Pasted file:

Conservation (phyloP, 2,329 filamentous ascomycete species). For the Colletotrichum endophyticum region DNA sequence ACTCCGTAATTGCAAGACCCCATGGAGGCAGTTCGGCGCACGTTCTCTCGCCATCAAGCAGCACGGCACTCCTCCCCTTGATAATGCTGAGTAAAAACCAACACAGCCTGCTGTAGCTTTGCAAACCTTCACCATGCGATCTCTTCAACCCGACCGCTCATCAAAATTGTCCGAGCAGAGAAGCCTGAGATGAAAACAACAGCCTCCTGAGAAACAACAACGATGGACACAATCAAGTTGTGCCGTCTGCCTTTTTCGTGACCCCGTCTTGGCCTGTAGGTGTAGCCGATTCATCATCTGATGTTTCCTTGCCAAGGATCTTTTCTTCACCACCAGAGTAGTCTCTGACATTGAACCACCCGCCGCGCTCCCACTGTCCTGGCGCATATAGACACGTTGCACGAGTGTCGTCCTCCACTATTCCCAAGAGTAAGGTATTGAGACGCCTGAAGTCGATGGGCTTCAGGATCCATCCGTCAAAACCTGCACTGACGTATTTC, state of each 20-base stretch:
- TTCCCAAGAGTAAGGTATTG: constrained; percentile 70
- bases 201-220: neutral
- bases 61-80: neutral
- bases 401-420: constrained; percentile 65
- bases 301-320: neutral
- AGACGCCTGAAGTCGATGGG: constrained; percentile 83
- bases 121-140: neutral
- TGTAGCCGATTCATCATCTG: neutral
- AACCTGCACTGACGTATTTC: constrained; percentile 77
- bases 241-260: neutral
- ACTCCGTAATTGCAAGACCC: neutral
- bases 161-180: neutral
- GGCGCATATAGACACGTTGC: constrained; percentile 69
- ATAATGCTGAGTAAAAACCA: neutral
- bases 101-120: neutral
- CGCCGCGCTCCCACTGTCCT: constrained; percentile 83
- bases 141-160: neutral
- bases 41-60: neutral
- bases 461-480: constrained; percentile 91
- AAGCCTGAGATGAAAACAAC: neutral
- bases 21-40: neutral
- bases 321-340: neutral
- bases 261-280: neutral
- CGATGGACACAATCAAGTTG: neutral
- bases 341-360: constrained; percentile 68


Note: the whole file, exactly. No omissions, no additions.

Conservation (phyloP, 2,329 filamentous ascomycete species). For the Colletotrichum endophyticum region DNA sequence ACTCCGTAATTGCAAGACCCCATGGAGGCAGTTCGGCGCACGTTCTCTCGCCATCAAGCAGCACGGCACTCCTCCCCTTGATAATGCTGAGTAAAAACCAACACAGCCTGCTGTAGCTTTGCAAACCTTCACCATGCGATCTCTTCAACCCGACCGCTCATCAAAATTGTCCGAGCAGAGAAGCCTGAGATGAAAACAACAGCCTCCTGAGAAACAACAACGATGGACACAATCAAGTTGTGCCGTCTGCCTTTTTCGTGACCCCGTCTTGGCCTGTAGGTGTAGCCGATTCATCATCTGATGTTTCCTTGCCAAGGATCTTTTCTTCACCACCAGAGTAGTCTCTGACATTGAACCACCCGCCGCGCTCCCACTGTCCTGGCGCATATAGACACGTTGCACGAGTGTCGTCCTCCACTATTCCCAAGAGTAAGGTATTGAGACGCCTGAAGTCGATGGGCTTCAGGATCCATCCGTCAAAACCTGCACTGACGTATTTC, state of each 20-base stretch:
- TTCCCAAGAGTAAGGTATTG: constrained; percentile 70
- bases 201-220: neutral
- bases 61-80: neutral
- bases 401-420: constrained; percentile 65
- bases 301-320: neutral
- AGACGCCTGAAGTCGATGGG: constrained; percentile 83
- bases 121-140: neutral
- TGTAGCCGATTCATCATCTG: neutral
- AACCTGCACTGACGTATTTC: constrained; percentile 77
- bases 241-260: neutral
- ACTCCGTAATTGCAAGACCC: neutral
- bases 161-180: neutral
- GGCGCATATAGACACGTTGC: constrained; percentile 69
- ATAATGCTGAGTAAAAACCA: neutral
- bases 101-120: neutral
- CGCCGCGCTCCCACTGTCCT: constrained; percentile 83
- bases 141-160: neutral
- bases 41-60: neutral
- bases 461-480: constrained; percentile 91
- AAGCCTGAGATGAAAACAAC: neutral
- bases 21-40: neutral
- bases 321-340: neutral
- bases 261-280: neutral
- CGATGGACACAATCAAGTTG: neutral
- bases 341-360: constrained; percentile 68